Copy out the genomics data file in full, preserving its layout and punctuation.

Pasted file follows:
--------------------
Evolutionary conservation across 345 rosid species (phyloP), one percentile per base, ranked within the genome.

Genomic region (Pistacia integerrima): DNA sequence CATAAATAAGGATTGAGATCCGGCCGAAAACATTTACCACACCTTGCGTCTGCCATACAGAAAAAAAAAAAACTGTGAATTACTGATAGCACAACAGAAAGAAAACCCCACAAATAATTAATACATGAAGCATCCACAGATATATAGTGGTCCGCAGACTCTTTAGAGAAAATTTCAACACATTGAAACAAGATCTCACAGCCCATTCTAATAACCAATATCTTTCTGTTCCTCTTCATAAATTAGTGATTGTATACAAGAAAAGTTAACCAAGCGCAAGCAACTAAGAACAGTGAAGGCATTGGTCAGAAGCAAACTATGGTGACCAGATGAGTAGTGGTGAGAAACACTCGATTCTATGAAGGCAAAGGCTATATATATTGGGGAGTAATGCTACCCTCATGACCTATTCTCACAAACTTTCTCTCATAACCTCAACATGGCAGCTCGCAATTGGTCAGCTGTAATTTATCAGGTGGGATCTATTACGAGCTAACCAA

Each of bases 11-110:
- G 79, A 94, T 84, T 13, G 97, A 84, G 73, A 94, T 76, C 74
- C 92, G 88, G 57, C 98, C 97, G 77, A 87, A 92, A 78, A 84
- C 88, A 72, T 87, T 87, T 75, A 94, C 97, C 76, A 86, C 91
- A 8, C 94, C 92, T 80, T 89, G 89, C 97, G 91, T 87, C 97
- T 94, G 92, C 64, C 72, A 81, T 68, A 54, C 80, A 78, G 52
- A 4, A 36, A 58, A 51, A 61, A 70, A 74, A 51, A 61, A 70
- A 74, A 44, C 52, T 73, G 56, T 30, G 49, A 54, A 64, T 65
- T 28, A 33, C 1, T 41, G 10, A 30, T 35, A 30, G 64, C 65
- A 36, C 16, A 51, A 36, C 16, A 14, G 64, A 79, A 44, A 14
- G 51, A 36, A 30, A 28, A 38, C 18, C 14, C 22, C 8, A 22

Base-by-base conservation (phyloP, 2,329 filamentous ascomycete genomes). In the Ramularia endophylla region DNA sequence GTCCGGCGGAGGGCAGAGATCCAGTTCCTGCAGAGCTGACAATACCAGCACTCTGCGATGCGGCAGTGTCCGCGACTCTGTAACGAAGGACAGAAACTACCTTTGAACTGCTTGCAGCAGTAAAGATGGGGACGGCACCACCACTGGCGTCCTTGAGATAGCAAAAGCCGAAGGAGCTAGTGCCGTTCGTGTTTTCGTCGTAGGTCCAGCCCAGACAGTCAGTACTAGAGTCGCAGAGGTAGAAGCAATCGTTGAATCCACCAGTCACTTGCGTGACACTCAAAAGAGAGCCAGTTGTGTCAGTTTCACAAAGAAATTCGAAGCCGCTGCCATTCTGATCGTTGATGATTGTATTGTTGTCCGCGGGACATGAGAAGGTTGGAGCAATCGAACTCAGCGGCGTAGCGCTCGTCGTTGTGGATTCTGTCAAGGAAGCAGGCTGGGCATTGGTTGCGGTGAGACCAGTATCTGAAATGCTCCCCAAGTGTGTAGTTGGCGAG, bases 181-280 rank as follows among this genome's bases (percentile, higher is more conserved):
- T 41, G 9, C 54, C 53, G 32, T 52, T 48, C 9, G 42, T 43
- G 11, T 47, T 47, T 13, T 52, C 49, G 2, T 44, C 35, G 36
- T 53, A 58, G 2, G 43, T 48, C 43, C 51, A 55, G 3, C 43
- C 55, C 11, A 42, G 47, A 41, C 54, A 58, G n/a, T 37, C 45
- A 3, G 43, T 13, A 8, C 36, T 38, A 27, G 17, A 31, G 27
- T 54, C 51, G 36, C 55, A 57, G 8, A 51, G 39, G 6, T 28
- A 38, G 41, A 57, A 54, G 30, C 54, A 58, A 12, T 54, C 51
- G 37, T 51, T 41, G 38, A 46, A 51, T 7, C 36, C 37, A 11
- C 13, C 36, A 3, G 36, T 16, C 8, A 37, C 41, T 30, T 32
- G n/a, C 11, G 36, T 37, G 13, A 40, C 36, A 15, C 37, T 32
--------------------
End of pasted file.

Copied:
Evolutionary conservation across 345 rosid species (phyloP), one percentile per base, ranked within the genome.

Genomic region (Pistacia integerrima): DNA sequence CATAAATAAGGATTGAGATCCGGCCGAAAACATTTACCACACCTTGCGTCTGCCATACAGAAAAAAAAAAAACTGTGAATTACTGATAGCACAACAGAAAGAAAACCCCACAAATAATTAATACATGAAGCATCCACAGATATATAGTGGTCCGCAGACTCTTTAGAGAAAATTTCAACACATTGAAACAAGATCTCACAGCCCATTCTAATAACCAATATCTTTCTGTTCCTCTTCATAAATTAGTGATTGTATACAAGAAAAGTTAACCAAGCGCAAGCAACTAAGAACAGTGAAGGCATTGGTCAGAAGCAAACTATGGTGACCAGATGAGTAGTGGTGAGAAACACTCGATTCTATGAAGGCAAAGGCTATATATATTGGGGAGTAATGCTACCCTCATGACCTATTCTCACAAACTTTCTCTCATAACCTCAACATGGCAGCTCGCAATTGGTCAGCTGTAATTTATCAGGTGGGATCTATTACGAGCTAACCAA

Each of bases 11-110:
- G 79, A 94, T 84, T 13, G 97, A 84, G 73, A 94, T 76, C 74
- C 92, G 88, G 57, C 98, C 97, G 77, A 87, A 92, A 78, A 84
- C 88, A 72, T 87, T 87, T 75, A 94, C 97, C 76, A 86, C 91
- A 8, C 94, C 92, T 80, T 89, G 89, C 97, G 91, T 87, C 97
- T 94, G 92, C 64, C 72, A 81, T 68, A 54, C 80, A 78, G 52
- A 4, A 36, A 58, A 51, A 61, A 70, A 74, A 51, A 61, A 70
- A 74, A 44, C 52, T 73, G 56, T 30, G 49, A 54, A 64, T 65
- T 28, A 33, C 1, T 41, G 10, A 30, T 35, A 30, G 64, C 65
- A 36, C 16, A 51, A 36, C 16, A 14, G 64, A 79, A 44, A 14
- G 51, A 36, A 30, A 28, A 38, C 18, C 14, C 22, C 8, A 22

Base-by-base conservation (phyloP, 2,329 filamentous ascomycete genomes). In the Ramularia endophylla region DNA sequence GTCCGGCGGAGGGCAGAGATCCAGTTCCTGCAGAGCTGACAATACCAGCACTCTGCGATGCGGCAGTGTCCGCGACTCTGTAACGAAGGACAGAAACTACCTTTGAACTGCTTGCAGCAGTAAAGATGGGGACGGCACCACCACTGGCGTCCTTGAGATAGCAAAAGCCGAAGGAGCTAGTGCCGTTCGTGTTTTCGTCGTAGGTCCAGCCCAGACAGTCAGTACTAGAGTCGCAGAGGTAGAAGCAATCGTTGAATCCACCAGTCACTTGCGTGACACTCAAAAGAGAGCCAGTTGTGTCAGTTTCACAAAGAAATTCGAAGCCGCTGCCATTCTGATCGTTGATGATTGTATTGTTGTCCGCGGGACATGAGAAGGTTGGAGCAATCGAACTCAGCGGCGTAGCGCTCGTCGTTGTGGATTCTGTCAAGGAAGCAGGCTGGGCATTGGTTGCGGTGAGACCAGTATCTGAAATGCTCCCCAAGTGTGTAGTTGGCGAG, bases 181-280 rank as follows among this genome's bases (percentile, higher is more conserved):
- T 41, G 9, C 54, C 53, G 32, T 52, T 48, C 9, G 42, T 43
- G 11, T 47, T 47, T 13, T 52, C 49, G 2, T 44, C 35, G 36
- T 53, A 58, G 2, G 43, T 48, C 43, C 51, A 55, G 3, C 43
- C 55, C 11, A 42, G 47, A 41, C 54, A 58, G n/a, T 37, C 45
- A 3, G 43, T 13, A 8, C 36, T 38, A 27, G 17, A 31, G 27
- T 54, C 51, G 36, C 55, A 57, G 8, A 51, G 39, G 6, T 28
- A 38, G 41, A 57, A 54, G 30, C 54, A 58, A 12, T 54, C 51
- G 37, T 51, T 41, G 38, A 46, A 51, T 7, C 36, C 37, A 11
- C 13, C 36, A 3, G 36, T 16, C 8, A 37, C 41, T 30, T 32
- G n/a, C 11, G 36, T 37, G 13, A 40, C 36, A 15, C 37, T 32